Beware of Magpies!

Beware of Magpies!
Those of us not versed in the study of ornithology may not know that Magpies are widely considered one of the most intelligent animals in the world and one of only a few non-mammal species able to recognize itself in a mirror test. You learn something new every day! It is widely believed that magpies have a compulsive urge to steal valuable sparkly things for their nests. For the purpose of this article, I’d like you to consider Magpies as competitor companies with an urge to steal your valuable pending new employee.

So you’ve spent weeks, either directly or via a recruiter, advertising, sourcing, screening and interviewing candidates for this role, the one that your boss considers essential. You have identified the solution, negotiated a good offer, issued contracts and are eagerly awaiting your new arrival on their start date.

Job done. The boss is happy. That is until the last minute when you are informed the candidate has decided to withdraw interest. Panic stations as you attempt to retrieve the hire by understanding the candidates’ pivot points, possibly leading to an increased offer, renegotiated terms etc. You do your best but wouldn’t it be great if you could have prevented or at least countered many of the Magpie approaches?

Many clients mistakenly end the recruitment process once an offer is accepted. The candidate will more than likely continue to receive calls from companies promoting better opportunities, conditions, remuneration, flexible remote working etc. So how do you limit the chance of a candidate withdrawing at the last minute? Well here are a few tips to keep in mind;


  • Don’t Oversell the Job
    If you oversell the position, there is a real chance the candidate will become aware and concerned that you pulled the wool over their eyes. If there are known issues, address them during the interview process and state the realistic timelines envisaged to resolve them. If you are transparent and accurate, your new hire will appreciate it.


  • Onboarding starts as soon as they accept!
    Draft up a personalised weekly communication plan for new hires to give the company a positive personality and leave a lasting feeling. This will help in building excitement and reinforce their commitment to starting the role. The communications could focus on topics such as the companies corporate social responsibility plan for the year, the upcoming social calendar, your training schedule, an introduction to key members of the team, answers to frequently asked questions from other new hires, fun policies such as employee awards, casual Fridays, birthday or anniversary celebrations etc.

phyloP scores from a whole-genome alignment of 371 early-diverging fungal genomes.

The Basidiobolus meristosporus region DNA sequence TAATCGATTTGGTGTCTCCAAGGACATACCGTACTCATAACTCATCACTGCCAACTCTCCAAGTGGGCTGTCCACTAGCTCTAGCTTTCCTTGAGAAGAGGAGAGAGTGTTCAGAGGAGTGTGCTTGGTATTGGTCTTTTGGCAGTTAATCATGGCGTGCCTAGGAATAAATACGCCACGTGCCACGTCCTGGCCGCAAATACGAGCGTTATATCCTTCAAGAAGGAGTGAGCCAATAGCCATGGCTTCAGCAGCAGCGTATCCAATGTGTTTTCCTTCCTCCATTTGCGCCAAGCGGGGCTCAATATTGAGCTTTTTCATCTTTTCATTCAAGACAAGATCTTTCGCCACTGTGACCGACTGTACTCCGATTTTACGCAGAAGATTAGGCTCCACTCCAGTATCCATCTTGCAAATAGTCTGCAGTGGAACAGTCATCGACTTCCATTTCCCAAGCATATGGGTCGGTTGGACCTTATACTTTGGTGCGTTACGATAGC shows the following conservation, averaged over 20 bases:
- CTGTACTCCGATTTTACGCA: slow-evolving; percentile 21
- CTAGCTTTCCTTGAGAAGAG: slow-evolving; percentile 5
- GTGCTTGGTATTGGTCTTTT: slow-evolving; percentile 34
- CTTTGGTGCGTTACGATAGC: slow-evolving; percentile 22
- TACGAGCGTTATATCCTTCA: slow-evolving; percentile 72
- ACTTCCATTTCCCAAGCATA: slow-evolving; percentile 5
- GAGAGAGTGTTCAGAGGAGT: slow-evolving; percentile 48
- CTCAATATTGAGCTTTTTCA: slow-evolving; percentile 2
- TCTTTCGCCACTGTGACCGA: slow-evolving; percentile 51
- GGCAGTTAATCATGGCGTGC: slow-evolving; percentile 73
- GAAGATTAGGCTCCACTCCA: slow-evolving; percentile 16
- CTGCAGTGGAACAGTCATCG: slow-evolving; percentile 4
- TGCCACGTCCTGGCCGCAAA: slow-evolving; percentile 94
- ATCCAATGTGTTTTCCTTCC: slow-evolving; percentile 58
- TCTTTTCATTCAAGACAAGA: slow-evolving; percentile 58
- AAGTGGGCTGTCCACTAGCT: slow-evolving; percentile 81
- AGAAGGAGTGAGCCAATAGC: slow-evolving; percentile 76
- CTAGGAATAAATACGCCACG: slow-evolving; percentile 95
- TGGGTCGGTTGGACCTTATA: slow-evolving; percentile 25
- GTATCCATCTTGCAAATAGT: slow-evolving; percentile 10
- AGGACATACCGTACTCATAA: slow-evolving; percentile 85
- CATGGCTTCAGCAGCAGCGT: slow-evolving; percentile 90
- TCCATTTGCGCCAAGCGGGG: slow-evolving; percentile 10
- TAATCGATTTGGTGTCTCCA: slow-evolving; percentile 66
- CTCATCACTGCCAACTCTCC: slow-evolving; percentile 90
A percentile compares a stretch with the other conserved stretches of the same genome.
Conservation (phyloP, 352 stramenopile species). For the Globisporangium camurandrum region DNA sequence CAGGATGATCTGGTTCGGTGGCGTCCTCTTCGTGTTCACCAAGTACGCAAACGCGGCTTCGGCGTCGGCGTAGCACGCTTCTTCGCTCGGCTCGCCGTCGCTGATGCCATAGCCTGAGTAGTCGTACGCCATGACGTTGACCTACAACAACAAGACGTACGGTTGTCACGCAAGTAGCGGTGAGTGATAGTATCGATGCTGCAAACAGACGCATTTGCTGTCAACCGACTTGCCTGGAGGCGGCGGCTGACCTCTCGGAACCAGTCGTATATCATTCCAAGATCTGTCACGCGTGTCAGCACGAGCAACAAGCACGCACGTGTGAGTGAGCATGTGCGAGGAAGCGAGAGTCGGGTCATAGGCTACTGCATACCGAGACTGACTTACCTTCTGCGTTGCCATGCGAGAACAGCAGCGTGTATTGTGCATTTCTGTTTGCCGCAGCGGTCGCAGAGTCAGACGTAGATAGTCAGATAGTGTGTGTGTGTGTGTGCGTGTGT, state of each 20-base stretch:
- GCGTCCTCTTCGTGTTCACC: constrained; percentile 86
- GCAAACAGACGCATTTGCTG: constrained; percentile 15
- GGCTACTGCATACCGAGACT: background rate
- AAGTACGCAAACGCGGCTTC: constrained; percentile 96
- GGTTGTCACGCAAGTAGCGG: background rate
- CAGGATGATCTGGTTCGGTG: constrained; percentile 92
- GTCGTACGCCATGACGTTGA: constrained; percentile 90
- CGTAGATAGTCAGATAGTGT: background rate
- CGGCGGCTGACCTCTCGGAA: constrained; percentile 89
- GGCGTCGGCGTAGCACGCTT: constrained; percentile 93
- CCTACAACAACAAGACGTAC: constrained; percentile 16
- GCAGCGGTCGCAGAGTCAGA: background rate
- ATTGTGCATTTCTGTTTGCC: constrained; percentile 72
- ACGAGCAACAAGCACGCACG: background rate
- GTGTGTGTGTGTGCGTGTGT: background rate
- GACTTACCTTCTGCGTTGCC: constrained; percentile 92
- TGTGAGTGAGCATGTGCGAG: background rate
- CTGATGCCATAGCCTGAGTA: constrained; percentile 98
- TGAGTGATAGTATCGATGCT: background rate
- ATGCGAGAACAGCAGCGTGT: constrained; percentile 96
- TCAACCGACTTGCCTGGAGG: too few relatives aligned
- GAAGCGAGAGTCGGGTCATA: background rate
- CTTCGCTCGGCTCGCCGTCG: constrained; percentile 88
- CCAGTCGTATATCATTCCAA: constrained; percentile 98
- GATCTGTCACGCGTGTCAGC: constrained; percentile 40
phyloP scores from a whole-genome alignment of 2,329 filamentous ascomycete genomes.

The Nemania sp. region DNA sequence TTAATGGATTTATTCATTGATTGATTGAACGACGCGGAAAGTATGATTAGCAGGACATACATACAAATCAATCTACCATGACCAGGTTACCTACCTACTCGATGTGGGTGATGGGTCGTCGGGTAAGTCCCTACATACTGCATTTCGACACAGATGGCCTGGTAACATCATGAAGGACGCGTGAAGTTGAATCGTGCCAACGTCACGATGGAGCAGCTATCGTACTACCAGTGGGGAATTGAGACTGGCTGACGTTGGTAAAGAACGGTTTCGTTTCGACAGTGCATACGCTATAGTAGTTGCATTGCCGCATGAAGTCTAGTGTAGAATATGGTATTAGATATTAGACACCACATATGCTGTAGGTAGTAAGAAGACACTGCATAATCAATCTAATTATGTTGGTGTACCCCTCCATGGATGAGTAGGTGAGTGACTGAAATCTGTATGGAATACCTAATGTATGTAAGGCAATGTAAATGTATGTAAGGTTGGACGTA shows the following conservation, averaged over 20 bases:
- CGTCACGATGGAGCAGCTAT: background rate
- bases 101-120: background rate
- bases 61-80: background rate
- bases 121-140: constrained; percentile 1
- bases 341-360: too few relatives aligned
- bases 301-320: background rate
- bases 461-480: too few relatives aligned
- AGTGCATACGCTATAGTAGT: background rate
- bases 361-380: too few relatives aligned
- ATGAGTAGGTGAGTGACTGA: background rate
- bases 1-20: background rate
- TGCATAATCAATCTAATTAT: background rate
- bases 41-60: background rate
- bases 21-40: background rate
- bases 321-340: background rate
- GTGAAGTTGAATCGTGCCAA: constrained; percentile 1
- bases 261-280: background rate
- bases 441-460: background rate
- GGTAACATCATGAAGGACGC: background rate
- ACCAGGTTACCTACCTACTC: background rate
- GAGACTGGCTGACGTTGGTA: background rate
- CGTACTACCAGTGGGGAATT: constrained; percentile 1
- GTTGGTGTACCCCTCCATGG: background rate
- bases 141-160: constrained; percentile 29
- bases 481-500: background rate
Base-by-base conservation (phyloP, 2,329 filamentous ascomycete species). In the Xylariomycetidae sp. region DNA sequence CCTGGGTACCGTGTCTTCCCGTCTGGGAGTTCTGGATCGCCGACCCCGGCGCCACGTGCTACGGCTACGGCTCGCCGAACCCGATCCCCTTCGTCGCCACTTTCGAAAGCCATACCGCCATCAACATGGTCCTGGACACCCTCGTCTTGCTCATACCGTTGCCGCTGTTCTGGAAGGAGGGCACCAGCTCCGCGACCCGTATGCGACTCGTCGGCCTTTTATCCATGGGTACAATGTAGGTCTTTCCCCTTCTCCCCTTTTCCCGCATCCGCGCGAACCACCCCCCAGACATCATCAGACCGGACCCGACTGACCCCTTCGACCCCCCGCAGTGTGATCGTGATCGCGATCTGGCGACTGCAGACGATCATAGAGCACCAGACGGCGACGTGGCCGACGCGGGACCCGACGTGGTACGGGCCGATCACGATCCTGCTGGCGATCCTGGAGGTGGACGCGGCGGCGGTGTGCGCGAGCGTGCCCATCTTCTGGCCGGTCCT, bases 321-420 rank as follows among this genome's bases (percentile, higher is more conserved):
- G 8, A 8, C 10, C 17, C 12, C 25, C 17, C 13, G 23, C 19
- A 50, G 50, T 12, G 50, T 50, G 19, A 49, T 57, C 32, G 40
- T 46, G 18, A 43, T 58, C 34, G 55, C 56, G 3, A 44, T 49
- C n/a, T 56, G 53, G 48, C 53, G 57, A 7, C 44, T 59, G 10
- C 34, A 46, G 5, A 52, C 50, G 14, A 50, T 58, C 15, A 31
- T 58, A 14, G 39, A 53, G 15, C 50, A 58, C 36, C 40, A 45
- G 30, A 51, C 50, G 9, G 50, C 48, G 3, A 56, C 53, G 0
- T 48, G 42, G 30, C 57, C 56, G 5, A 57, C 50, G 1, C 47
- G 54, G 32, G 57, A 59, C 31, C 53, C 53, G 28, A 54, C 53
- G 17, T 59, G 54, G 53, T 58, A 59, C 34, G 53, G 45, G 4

• Simplify the Process
    Clarify the timelines within the onboarding process related to employment contracts, company handbooks, payroll, pension, healthcare and insurance registration, parking permits etc. You should document and refine the procedure so it meets the new employees’ expectations and they are clear as to what will happen and when.


  • Deliver what you promise
    The old saying goes “under-promise and over-deliver”. Impress the new hire with your efficiency and build an immediate professional relationship as an organisation who does what they say. Get your contracts out, confirm timelines, make those introductions and provide a clear path to success. 

Whilst all the above make common sense, the reality in a candidate short market is that they hold all the cards. The Magpies will swoop in with better offers, disinformation on your company, tall tales of rumour and scandal etc. as they attempt to entice the candidate towards their offering. 

When it comes to dealing with a withdrawal of interest, you will need to communicate empathetically with the candidate as its another opportunity to demonstrate your level of professionalism. Identify the reasons they are no longer interested in your opportunity and revert where possible, to the core motivations you identified during the interview and how your offer addressed them. Candidates are often motivated by the following;

  • Salary, bonus and benefits

  • Leave entitlements

  • Short time and remote working

  • Commuting time

  • Management and support

  • Training and development opportunities

  • Personal conflict and bullying

  • Atmosphere and environment

  • Antiquated processes, procedures and technology

The frustration when informed of a candidate withdrawal cannot be underestimated, so be prepared and try to limit your exposure. Whilst contrary to popular belief, Magpies do not in-fact steal valuable trinkets and are positively scared of shiny objects, your competitors, however, have no such fears and will do all they can to win the war on talent.